• While shale gas infrastructure can result in improved access to forest interior, it can also conflict with the expectations of visitors who seek more primitive, undeveloped experiences undisrupted by industrial development.
• Invasive plants are of increasing concern as their presence and quantities are on the rise. Disturbed sites are ideal for the establishment of invasive plants that often emerge early in the spring and outcompete native plants through their rapid reproduction. Monitoring for invasive species and prioritizing the control of these plants based on the species and population size will continue, and strong governing lease provisions require operators to survey and treat invasive species.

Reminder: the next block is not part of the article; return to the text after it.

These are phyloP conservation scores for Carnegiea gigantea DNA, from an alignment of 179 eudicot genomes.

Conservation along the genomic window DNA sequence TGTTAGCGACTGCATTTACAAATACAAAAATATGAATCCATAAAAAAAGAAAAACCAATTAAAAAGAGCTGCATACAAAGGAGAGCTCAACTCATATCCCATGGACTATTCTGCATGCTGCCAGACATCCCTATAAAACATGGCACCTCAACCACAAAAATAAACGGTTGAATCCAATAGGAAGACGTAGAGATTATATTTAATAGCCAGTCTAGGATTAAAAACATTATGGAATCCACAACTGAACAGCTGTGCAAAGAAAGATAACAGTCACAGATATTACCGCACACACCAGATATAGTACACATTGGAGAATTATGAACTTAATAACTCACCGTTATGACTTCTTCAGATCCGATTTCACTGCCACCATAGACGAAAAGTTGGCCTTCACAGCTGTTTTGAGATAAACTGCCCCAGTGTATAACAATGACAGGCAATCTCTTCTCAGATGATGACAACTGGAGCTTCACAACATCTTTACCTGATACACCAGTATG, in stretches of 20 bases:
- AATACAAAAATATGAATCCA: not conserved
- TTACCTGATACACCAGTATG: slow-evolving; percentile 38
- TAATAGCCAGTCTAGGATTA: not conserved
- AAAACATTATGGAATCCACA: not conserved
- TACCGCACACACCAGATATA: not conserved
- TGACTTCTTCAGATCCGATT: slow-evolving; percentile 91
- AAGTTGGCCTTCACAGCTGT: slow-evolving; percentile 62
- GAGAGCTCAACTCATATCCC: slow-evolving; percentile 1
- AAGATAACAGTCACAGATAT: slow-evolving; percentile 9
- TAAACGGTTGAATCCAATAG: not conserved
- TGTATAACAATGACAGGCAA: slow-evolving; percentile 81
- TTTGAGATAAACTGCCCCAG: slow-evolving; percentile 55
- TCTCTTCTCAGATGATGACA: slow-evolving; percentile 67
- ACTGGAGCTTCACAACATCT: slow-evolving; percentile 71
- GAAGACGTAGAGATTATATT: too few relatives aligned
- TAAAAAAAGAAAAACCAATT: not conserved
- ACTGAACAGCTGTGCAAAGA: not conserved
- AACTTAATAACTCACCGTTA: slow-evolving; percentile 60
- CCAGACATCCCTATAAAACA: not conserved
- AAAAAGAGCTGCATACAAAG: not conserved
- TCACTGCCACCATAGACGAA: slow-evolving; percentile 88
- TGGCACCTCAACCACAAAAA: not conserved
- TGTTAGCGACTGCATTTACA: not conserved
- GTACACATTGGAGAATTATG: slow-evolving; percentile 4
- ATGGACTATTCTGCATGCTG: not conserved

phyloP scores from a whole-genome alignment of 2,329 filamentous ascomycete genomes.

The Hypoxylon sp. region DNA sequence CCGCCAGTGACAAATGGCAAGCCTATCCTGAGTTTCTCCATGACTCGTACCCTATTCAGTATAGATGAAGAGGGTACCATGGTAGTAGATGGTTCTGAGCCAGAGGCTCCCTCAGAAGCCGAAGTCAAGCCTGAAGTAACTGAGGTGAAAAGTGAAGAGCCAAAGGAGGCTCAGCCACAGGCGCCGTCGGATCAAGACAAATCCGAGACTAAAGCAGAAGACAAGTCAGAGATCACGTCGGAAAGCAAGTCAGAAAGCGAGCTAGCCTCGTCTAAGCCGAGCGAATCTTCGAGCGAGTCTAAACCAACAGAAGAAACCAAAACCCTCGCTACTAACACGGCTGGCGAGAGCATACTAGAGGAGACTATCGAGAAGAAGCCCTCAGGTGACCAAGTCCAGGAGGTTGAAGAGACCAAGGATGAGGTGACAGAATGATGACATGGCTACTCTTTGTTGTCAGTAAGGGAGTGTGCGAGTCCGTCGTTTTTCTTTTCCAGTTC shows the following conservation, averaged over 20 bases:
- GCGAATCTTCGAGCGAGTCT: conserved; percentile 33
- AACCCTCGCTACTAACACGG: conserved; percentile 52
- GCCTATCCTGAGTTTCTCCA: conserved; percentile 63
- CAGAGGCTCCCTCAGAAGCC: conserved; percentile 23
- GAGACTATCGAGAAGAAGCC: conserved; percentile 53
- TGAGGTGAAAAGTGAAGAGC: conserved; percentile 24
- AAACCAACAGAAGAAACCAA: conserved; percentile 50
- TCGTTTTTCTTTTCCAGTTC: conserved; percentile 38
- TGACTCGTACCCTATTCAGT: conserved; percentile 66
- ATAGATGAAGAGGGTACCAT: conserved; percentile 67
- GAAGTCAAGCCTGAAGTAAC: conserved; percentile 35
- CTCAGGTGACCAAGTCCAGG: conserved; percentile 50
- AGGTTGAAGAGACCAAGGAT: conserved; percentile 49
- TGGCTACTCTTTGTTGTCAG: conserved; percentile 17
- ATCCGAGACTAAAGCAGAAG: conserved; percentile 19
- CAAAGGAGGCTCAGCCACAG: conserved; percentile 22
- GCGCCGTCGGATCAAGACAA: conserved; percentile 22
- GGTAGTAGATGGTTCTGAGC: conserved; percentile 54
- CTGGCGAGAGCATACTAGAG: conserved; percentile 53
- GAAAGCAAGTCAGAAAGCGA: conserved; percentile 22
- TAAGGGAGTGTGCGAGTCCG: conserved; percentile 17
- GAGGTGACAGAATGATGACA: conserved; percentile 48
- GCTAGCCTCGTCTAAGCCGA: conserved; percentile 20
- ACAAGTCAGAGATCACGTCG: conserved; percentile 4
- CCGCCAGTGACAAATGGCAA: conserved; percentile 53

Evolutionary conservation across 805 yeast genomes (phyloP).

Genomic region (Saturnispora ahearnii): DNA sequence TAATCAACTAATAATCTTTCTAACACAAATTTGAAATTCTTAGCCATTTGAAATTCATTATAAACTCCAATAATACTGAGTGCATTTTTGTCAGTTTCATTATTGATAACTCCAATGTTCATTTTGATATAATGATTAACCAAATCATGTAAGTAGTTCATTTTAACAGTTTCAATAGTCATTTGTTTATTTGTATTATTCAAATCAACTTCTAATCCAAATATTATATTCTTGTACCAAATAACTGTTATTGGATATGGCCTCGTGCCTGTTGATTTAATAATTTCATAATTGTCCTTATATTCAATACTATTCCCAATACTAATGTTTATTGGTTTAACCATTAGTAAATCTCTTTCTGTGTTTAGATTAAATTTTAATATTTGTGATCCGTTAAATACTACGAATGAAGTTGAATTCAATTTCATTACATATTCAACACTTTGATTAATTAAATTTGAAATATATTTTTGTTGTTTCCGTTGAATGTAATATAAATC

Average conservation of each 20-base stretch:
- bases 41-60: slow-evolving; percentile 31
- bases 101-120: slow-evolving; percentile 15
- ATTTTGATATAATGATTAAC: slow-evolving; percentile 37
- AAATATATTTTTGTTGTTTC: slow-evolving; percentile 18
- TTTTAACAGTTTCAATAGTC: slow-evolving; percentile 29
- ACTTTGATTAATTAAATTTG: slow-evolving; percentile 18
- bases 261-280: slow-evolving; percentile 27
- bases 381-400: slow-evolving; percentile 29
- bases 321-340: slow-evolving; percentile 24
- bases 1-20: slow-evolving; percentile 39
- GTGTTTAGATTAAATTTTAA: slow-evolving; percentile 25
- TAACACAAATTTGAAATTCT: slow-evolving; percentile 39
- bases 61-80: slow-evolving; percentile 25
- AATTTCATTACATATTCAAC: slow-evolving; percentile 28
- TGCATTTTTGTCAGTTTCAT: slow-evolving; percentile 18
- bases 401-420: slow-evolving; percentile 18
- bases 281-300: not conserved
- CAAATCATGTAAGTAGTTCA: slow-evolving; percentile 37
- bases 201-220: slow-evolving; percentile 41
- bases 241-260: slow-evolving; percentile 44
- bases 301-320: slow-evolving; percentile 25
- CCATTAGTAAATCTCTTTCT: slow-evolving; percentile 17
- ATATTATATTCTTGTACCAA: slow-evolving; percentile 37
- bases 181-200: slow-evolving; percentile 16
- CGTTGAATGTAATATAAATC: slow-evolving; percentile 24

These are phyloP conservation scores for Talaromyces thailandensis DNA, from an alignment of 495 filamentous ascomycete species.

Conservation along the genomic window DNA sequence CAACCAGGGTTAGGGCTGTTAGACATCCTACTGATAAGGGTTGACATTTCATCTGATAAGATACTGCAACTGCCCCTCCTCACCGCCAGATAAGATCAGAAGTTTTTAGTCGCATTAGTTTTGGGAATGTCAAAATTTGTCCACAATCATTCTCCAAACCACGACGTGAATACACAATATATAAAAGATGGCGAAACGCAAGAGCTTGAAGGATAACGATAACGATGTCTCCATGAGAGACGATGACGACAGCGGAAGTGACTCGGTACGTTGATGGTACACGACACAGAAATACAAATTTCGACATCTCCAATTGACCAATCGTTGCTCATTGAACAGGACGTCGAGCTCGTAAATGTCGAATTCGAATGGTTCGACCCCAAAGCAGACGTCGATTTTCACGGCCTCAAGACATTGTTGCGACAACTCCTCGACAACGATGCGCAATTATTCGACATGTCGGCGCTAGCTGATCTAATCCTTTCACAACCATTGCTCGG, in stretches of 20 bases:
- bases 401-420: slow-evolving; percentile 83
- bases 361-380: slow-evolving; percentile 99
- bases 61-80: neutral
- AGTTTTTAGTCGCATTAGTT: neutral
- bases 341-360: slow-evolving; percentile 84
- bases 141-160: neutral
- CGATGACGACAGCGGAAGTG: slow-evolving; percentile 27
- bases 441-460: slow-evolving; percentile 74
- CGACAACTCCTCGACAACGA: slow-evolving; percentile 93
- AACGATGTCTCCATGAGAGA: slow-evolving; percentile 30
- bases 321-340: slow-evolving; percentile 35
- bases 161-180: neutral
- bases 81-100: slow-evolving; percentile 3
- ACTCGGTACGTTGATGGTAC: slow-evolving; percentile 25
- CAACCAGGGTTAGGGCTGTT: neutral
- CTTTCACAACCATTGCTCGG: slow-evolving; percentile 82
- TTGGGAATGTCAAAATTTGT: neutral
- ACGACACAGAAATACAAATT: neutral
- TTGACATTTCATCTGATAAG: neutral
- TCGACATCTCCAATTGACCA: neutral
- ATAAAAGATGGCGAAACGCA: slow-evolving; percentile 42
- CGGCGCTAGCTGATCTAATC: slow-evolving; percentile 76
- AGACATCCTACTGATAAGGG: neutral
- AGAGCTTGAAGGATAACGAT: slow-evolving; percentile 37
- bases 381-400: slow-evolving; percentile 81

• Water quality monitoring efforts by the bureau and its partners have not raised significant concerns on state forest headwater streams to date, however these results are still relatively short-term.
• Through planning and careful siting, forest fragmentation has been minimized. Those efforts need to continue as development proceeds on existing leases or where mineral rights are not owned by the commonwealth.